2. Of course not, this thread provides ~102 reasons it can't or shouldn't be done, so why would anyone think to do it regardless?

On the other hand, my comment serves (like SO many others here) to demonstrate that there is a need and with the hope to influence either the obstructing attitudes or to at least act as a reminder. If that's "entirely unhelpful", then you've just explained why this issue (ignored feature request) is still here and active and it's not a technical one.

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cpuguy83 commented May 2, 2018

It's way more than parsing a string.
Docker and the Dockerfile is used by millions of people. Adding API's is a significant thing... even outside of that the underlying implementation is not "parsing a string".

In any case there's many proposals to solve the problem and this is a very old and closed issue.

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kenahoo commented May 3, 2018

I do think that if Docker doesn't figure out a clean solution to this scenario, it will probably be replaced by whatever tool does figure it out.

I noticed one of my colleagues using the following pattern, which might be a decent workaround:

ARG from
FROM $from
... rest of dockerfile

I haven't tried it myself though, so I'm not sure how it would work in practice, e.g. how it behaves with caching, etc.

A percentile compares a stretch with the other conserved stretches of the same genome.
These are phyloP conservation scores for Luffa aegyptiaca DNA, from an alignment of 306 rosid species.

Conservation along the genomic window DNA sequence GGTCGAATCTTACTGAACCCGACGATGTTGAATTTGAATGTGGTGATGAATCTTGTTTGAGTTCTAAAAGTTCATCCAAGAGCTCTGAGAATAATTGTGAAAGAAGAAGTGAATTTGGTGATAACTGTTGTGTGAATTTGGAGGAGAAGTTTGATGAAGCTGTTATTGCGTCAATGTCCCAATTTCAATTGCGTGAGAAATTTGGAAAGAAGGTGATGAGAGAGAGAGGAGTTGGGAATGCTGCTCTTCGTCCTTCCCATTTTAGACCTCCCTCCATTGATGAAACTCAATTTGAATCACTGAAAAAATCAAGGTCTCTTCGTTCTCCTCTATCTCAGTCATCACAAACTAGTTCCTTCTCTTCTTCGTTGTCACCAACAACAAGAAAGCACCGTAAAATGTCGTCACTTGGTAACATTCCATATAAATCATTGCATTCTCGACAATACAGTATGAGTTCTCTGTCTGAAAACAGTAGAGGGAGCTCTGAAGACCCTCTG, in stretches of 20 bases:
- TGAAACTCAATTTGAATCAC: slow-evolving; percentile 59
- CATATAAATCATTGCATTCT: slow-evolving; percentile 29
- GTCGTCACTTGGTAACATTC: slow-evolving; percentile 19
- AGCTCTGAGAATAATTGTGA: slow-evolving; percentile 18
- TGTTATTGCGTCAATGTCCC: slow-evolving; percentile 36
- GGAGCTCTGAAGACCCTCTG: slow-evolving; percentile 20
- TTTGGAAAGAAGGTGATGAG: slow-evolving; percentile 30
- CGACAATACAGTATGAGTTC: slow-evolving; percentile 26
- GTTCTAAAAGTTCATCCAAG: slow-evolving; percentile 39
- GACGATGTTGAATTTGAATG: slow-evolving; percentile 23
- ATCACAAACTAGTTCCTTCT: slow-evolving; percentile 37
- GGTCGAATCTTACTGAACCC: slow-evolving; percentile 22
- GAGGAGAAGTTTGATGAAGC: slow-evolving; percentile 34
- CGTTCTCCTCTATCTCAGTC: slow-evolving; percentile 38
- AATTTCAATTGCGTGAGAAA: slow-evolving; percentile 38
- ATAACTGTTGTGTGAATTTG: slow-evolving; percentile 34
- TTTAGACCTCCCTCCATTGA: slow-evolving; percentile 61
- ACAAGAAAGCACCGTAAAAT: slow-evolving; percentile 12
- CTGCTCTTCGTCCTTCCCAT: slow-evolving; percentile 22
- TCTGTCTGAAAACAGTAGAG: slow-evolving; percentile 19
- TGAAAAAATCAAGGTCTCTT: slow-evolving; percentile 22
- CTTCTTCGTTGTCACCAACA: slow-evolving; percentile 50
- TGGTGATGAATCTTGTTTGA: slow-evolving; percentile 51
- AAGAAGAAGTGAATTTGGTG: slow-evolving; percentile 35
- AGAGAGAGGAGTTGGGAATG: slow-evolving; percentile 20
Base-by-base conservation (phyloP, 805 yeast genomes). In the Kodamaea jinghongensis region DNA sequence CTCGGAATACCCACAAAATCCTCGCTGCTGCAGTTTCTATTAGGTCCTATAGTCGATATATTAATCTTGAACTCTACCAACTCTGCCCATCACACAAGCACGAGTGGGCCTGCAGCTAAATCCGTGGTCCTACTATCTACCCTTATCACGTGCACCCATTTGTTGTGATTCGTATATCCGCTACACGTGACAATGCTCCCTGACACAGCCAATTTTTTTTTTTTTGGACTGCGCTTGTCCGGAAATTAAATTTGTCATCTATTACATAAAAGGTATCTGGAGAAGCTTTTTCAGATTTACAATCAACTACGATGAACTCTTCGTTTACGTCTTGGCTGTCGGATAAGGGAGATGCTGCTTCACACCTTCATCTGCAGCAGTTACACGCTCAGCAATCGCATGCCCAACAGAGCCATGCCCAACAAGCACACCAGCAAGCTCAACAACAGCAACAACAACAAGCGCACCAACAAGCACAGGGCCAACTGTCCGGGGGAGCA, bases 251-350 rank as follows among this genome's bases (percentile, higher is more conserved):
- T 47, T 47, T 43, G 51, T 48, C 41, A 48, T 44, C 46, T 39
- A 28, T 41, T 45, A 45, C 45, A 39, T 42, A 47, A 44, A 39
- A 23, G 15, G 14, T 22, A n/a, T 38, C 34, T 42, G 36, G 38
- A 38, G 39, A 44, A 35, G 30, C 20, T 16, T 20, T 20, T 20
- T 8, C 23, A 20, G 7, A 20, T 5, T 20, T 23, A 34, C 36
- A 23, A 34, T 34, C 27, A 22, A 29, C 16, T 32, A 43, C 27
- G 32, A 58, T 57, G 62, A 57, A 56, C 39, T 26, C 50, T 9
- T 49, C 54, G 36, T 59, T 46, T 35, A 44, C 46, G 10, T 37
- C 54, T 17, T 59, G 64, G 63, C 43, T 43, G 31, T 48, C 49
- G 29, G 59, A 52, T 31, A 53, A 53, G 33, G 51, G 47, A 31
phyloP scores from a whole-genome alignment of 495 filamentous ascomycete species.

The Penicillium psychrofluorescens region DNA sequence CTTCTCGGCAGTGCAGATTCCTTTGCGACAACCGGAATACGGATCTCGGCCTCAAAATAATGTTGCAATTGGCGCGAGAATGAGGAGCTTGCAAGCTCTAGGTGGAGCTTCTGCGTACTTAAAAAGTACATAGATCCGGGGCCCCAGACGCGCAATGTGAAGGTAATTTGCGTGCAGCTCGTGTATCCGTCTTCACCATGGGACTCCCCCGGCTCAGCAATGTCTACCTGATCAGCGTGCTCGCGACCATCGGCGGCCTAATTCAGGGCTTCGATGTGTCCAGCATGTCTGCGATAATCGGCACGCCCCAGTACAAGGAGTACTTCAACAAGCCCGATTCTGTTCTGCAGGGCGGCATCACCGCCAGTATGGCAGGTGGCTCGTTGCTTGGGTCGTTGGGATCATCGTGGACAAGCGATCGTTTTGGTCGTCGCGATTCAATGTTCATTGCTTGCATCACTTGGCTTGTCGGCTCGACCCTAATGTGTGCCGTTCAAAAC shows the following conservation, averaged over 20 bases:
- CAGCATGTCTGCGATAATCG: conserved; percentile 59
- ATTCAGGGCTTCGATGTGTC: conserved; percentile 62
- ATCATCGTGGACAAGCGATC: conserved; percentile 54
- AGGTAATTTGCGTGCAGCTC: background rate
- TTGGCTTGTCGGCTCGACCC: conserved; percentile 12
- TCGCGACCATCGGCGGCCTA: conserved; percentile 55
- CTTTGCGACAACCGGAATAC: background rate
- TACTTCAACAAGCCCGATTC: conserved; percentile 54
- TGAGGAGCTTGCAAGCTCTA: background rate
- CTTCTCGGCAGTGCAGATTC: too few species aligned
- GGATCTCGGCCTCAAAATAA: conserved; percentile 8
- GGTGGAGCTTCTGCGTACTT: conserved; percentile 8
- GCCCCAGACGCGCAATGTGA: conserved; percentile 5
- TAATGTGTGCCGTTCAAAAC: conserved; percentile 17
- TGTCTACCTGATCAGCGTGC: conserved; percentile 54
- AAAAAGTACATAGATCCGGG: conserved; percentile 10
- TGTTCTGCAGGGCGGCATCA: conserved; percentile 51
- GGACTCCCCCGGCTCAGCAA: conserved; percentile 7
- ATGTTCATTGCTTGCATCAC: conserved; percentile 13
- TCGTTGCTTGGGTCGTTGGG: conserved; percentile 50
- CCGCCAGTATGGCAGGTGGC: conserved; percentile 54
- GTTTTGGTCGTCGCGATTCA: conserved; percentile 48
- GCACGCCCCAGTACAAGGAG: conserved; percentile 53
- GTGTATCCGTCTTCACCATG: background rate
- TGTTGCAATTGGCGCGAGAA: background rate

@alexreg

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alexreg commented May 3, 2018

Indeed, this is a very important problem, and hasn't been addressed properly. I'm amazed a company as big as Docker haven't tackled it yet.

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cosminonea commented Aug 8, 2018

Just my two cents... I am just learning more about Docker at the moment and I feel something like INCLUDE would be very useful. I liked the multiple inheritance example above and wanted to address the comments about possible problems and conflicts with it.

Multiple inheritance is hard in any language that supports it but when a conflict occurs it's the responsibility of the Docker file creator to rethink what they are doing and start again. Docker should just build the image and not try to prove the build has no issues.

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larytet commented Aug 8, 2018

@cosminonea

I feel something like INCLUDE would be very useful

I have support for macros in https://github.com/larytet/dockerfile-generator/ I could support "include" too.

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docbill commented Aug 9, 2018

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thaJeztah commented Aug 9, 2018

That last one is possible already; COPY --from accepts both a build-stage, or an image, so for example;

FROM busybox

COPY --from=alpine:latest / /
COPY --from=docker:latest /usr/local/bin/docker /usr/local/bin/

Edit; or to take the actual example;

FROM fedora

COPY --from=ubuntu:latest / /ubuntu/
COPY --from=debian:latest / /debian/
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docbill commented Aug 9, 2018